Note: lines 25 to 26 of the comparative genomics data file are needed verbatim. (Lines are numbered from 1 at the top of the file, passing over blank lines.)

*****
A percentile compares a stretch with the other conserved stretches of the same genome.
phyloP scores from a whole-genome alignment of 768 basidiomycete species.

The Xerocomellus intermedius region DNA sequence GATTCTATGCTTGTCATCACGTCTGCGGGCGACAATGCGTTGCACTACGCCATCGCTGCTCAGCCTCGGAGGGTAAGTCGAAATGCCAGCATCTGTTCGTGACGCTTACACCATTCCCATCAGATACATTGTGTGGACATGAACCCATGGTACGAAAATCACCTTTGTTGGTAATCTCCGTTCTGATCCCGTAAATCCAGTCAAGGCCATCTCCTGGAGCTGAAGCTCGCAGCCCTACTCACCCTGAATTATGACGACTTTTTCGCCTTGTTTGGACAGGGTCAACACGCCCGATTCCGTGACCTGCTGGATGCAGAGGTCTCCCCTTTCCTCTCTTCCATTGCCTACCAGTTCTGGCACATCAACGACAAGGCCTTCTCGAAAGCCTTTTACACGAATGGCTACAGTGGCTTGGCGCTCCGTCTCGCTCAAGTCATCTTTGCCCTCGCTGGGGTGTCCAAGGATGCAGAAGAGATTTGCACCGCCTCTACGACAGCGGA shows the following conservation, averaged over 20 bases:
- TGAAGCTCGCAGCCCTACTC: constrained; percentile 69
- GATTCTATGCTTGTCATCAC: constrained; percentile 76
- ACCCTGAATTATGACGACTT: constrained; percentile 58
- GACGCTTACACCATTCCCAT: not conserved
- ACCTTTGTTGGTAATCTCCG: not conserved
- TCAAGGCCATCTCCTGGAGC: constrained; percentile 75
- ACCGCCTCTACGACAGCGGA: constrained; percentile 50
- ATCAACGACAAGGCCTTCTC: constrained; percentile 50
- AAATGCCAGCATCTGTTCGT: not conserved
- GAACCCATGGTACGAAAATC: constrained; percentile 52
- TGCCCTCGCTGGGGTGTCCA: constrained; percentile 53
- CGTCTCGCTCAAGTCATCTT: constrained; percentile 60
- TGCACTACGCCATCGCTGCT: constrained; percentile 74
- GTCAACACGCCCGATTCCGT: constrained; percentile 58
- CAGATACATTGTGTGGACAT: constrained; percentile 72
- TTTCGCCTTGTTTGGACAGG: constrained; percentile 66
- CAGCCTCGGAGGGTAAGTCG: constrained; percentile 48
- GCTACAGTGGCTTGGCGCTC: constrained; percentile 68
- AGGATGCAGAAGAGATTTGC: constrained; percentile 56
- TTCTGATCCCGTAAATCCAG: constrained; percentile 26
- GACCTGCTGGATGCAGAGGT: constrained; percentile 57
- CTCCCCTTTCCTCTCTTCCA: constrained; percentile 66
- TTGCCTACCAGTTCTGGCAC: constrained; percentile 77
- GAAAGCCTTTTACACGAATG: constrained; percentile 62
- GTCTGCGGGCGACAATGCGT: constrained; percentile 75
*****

- CTCCCCTTTCCTCTCTTCCA: constrained; percentile 66
- TTGCCTACCAGTTCTGGCAC: constrained; percentile 77